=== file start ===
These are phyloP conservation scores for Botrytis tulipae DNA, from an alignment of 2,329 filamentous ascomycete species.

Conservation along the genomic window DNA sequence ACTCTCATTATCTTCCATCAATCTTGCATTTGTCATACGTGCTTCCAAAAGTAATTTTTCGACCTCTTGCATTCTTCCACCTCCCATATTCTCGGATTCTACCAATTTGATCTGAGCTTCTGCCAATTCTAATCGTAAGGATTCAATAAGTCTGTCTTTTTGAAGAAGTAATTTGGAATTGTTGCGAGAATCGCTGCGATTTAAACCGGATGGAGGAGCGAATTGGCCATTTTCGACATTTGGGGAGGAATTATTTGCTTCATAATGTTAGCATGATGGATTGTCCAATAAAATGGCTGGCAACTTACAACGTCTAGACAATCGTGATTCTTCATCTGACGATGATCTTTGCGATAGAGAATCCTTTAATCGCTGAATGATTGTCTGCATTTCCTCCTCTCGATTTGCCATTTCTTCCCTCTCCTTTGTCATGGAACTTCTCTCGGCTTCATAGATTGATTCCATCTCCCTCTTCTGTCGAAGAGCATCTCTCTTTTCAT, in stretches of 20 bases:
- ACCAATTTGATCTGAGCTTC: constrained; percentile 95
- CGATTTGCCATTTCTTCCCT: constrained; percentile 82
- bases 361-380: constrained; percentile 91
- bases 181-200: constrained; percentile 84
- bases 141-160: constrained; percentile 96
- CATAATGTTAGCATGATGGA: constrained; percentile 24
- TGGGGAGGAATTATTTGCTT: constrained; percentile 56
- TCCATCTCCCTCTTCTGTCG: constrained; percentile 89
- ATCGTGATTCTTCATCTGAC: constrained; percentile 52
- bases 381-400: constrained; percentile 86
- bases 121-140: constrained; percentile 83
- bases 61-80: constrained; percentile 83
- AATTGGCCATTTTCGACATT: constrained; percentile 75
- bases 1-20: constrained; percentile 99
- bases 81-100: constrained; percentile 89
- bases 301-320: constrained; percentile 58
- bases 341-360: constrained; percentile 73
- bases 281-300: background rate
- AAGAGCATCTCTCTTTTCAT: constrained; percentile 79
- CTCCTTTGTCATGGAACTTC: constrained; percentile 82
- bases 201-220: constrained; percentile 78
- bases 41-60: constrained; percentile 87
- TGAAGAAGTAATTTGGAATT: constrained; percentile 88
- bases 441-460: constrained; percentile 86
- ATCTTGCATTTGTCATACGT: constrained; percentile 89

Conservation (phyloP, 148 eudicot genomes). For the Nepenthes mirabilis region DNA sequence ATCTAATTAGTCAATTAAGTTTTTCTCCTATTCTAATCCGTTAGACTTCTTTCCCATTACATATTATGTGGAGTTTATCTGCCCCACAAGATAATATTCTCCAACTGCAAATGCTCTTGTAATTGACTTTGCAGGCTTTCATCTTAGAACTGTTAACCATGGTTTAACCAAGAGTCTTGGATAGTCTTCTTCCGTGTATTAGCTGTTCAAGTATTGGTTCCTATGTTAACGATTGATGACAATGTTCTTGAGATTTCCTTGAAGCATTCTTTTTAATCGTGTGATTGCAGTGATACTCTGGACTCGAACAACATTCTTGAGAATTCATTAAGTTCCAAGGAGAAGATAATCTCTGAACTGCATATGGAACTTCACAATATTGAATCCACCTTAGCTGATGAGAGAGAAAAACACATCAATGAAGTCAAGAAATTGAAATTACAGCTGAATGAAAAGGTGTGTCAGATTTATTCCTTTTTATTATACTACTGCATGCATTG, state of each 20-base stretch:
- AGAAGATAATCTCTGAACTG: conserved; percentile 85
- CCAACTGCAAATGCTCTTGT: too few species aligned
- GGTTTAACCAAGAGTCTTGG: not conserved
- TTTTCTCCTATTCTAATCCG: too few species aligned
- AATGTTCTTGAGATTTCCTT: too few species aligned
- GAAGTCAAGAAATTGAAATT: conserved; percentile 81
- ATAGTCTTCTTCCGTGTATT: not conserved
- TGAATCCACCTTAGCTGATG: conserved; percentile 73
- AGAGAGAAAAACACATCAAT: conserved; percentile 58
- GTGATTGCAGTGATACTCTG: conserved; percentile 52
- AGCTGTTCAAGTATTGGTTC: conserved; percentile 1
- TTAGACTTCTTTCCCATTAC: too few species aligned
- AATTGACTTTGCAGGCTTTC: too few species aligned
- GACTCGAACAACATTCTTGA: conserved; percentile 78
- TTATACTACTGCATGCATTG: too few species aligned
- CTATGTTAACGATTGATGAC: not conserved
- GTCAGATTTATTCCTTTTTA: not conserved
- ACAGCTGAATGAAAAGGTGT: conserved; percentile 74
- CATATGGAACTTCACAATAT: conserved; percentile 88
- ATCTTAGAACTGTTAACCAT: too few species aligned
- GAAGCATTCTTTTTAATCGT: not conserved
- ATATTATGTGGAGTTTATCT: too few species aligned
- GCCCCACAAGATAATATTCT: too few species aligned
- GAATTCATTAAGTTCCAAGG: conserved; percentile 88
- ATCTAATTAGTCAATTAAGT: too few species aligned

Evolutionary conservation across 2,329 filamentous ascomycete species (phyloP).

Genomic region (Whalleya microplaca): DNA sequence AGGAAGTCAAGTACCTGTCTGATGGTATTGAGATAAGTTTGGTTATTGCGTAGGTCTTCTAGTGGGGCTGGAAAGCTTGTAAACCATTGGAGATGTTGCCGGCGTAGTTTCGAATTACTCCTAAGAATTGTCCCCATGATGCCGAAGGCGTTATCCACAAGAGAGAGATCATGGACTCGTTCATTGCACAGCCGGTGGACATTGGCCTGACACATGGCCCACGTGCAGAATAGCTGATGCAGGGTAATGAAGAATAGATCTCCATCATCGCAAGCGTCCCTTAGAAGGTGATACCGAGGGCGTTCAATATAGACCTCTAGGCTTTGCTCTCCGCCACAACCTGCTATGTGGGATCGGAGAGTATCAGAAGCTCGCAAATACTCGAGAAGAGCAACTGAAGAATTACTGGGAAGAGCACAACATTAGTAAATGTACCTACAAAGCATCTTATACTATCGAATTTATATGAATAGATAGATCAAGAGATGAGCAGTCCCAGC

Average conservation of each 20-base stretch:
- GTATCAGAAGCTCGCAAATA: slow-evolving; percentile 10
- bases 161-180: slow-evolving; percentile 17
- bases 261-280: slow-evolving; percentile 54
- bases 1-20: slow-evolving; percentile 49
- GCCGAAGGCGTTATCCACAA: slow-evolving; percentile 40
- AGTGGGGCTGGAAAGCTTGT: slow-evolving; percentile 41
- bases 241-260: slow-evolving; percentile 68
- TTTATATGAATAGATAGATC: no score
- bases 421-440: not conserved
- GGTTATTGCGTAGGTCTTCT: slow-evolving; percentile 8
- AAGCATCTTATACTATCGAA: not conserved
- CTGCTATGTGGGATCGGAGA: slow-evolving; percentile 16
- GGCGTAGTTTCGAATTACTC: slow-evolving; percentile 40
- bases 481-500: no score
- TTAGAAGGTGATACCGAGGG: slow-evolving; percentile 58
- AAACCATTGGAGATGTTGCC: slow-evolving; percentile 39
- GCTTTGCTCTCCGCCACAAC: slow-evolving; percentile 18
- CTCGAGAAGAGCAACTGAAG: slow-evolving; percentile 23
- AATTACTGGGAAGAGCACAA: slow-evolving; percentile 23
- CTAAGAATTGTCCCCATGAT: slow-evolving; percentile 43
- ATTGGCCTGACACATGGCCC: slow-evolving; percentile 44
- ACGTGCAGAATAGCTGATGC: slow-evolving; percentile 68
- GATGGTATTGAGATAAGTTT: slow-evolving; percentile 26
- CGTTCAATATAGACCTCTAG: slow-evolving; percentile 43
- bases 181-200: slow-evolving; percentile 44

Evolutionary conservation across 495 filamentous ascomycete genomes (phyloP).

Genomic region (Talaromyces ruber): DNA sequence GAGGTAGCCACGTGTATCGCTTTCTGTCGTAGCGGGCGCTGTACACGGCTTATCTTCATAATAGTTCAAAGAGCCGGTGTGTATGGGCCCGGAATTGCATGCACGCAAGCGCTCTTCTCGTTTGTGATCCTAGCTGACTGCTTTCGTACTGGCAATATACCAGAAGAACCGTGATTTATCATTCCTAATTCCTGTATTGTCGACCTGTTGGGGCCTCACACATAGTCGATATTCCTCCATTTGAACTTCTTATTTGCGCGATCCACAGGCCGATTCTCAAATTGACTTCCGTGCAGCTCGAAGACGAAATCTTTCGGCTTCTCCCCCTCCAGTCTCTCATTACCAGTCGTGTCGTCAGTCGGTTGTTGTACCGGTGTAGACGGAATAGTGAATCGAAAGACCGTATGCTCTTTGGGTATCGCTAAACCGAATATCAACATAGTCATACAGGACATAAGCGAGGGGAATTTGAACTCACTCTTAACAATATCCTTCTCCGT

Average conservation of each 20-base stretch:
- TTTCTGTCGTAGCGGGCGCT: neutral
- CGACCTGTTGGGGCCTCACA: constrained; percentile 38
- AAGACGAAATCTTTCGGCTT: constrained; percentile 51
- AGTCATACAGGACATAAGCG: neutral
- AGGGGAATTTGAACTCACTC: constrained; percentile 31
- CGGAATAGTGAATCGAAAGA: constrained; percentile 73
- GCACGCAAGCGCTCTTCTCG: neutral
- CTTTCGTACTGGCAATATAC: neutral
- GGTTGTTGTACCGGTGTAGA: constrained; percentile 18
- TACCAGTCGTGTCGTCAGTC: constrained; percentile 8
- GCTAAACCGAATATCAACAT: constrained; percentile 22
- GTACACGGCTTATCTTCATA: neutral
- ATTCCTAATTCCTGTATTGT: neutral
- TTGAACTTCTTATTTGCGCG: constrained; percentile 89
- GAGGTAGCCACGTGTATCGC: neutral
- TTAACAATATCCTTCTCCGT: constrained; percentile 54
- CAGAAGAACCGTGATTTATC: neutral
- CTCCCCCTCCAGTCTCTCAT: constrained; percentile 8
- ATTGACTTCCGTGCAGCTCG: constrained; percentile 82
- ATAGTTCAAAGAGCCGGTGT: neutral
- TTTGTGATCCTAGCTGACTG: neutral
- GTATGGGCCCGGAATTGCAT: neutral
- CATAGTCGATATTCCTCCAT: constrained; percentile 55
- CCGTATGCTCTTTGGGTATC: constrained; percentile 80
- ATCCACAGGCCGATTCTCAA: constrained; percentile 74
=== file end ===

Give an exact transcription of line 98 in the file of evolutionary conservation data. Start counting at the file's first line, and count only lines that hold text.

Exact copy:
- TTGAACTTCTTATTTGCGCG: constrained; percentile 89